An ongoing list of instances that illustrate why we need to think about the material finiteness & ecological fragility of the digital age (started in June 2021).
June 2021: the worst flooding in 50 years along the Congo river causes a massive undersea avalanche in the Atlantic ocean rupturing submarine cables and disrupting internet traffic in West Africa. The consequences of climate change, flooding and fires can be far-reaching – especially in terms of the submerged infrastructure that constitutes the physical networked connections of the internet. Experts reckon that this event is likely to have gone unnoticed had it not slowed data traffic between Nigeria and South Africa. Presumably it would have been noticed a lot quicker if it had compromised internet connections in Northern Europe, North America, Singapore or other over-served high-tech hubs?
June 2021. Global chip shortage to slow laptop production until at least next year: A worldwide shortage of semi-conductors is disrupting the supply-chain for computers, phones and gaming consoles, as well as computer-reliant products such as new cars. Companies estimate that they can only meet 50% of demand – which has been boosted by people working from home during the COVID pandemic, and chip-hungry markets such as gaming technology and crypto-currency mining. While promising to develop more ‘enviro-friendly’ products, laptop manufacturers present themselves as prioritising education – which is presumably a smart marketing strategy given the COVD-related boom in remote online learning:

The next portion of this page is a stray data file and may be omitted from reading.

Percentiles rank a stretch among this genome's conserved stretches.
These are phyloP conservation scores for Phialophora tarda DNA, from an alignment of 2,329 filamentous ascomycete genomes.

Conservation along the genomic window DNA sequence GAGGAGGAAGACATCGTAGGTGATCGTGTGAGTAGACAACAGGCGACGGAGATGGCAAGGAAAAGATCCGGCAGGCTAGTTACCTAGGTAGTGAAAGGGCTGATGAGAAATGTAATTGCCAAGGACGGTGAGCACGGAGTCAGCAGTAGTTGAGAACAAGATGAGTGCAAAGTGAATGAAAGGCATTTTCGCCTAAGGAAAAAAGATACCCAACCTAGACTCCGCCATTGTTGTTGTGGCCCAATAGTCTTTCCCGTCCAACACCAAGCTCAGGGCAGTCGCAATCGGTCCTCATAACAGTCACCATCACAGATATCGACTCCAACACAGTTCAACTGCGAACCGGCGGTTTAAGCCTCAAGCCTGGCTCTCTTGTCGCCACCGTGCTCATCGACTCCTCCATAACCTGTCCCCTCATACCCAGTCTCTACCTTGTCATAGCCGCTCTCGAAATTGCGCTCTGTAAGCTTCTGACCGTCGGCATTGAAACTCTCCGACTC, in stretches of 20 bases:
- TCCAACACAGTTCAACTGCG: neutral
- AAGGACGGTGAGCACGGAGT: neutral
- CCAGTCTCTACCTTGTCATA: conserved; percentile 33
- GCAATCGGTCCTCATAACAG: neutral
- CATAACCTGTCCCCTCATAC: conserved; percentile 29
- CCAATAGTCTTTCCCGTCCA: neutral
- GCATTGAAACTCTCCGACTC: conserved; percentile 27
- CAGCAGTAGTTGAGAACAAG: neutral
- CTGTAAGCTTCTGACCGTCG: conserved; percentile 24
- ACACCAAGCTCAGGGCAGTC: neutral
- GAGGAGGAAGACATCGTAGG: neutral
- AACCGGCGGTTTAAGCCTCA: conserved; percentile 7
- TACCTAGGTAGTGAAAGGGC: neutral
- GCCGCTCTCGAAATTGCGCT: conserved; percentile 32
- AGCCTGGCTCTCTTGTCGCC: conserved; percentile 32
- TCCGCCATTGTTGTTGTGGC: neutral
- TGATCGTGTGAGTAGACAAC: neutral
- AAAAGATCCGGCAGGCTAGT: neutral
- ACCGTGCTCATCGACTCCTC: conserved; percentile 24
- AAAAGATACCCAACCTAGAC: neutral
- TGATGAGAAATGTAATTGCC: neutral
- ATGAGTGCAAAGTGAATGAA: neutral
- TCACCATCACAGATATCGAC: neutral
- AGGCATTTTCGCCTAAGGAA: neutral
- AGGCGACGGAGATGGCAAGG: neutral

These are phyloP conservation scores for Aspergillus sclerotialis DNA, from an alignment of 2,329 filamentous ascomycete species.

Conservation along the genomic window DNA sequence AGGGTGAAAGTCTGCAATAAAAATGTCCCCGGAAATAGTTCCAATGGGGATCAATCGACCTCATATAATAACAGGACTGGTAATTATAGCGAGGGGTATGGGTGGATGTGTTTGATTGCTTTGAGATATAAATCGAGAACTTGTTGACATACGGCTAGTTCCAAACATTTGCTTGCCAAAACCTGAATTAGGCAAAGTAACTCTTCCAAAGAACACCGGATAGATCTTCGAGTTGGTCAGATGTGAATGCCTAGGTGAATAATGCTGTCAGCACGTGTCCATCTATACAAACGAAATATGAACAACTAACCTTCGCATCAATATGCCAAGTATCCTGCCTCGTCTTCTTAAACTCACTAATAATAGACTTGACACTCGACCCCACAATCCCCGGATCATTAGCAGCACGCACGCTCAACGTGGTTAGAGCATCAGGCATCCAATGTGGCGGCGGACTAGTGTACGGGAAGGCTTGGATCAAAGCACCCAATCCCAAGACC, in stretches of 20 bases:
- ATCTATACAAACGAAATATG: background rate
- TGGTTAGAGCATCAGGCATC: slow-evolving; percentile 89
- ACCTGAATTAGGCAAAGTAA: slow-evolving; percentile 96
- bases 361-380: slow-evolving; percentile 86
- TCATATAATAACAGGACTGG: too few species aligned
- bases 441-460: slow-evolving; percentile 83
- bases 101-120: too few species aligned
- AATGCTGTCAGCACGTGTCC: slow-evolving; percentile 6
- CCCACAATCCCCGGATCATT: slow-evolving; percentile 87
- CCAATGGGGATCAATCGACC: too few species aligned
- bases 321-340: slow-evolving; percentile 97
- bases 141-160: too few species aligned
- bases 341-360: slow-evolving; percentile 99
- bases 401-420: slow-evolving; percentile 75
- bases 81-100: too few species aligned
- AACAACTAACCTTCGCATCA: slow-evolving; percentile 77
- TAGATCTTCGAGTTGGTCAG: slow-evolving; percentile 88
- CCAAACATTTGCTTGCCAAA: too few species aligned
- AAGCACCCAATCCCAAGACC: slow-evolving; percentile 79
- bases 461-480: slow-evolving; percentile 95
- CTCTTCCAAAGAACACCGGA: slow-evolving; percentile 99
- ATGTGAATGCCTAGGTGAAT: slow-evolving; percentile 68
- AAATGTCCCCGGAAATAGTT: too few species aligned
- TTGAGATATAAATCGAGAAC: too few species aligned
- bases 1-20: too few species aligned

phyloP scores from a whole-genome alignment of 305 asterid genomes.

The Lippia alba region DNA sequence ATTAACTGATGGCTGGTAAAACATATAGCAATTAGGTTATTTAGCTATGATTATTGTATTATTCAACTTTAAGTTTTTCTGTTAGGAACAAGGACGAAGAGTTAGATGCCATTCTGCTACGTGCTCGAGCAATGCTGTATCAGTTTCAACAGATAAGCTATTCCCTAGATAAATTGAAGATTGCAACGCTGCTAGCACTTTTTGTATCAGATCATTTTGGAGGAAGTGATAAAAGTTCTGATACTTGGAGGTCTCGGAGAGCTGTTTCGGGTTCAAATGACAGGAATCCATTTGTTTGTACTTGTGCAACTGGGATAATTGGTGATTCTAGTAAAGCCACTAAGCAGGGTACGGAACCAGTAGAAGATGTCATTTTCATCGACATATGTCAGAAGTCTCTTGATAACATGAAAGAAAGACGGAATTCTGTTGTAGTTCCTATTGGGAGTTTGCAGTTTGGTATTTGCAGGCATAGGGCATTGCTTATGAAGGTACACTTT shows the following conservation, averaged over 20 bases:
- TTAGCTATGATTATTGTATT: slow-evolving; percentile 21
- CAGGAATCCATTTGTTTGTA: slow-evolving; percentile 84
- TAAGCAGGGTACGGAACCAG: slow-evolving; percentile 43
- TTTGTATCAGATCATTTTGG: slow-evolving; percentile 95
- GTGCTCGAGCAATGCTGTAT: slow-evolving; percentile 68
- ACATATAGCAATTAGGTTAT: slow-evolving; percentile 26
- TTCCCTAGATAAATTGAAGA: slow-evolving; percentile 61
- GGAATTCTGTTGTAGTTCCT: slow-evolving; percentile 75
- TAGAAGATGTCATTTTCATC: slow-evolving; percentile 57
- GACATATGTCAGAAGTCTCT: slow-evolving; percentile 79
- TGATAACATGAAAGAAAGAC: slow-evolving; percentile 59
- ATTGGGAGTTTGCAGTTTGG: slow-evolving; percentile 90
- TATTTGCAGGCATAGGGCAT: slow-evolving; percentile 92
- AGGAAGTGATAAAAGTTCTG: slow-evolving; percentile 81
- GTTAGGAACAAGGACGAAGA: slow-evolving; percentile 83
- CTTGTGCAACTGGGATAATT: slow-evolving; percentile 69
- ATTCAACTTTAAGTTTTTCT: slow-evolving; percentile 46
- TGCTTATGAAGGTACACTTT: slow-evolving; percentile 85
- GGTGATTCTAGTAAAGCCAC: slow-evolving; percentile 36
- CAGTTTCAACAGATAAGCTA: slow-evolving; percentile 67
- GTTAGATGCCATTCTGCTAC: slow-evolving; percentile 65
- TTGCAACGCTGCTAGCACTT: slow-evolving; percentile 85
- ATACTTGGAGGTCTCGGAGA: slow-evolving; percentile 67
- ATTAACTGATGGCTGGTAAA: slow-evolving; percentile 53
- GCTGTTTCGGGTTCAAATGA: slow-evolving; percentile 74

“We shipped millions of education devices last year [and] this year. That is simply because we believe people really deserve a right to be able to continue their living and learning.”
This raises the tricky question of who continues to get prioritised in even more restricted times … at what point does health or defence technology outrank the IT needs of education? What families and students are most in need (… or perhaps most profitable)?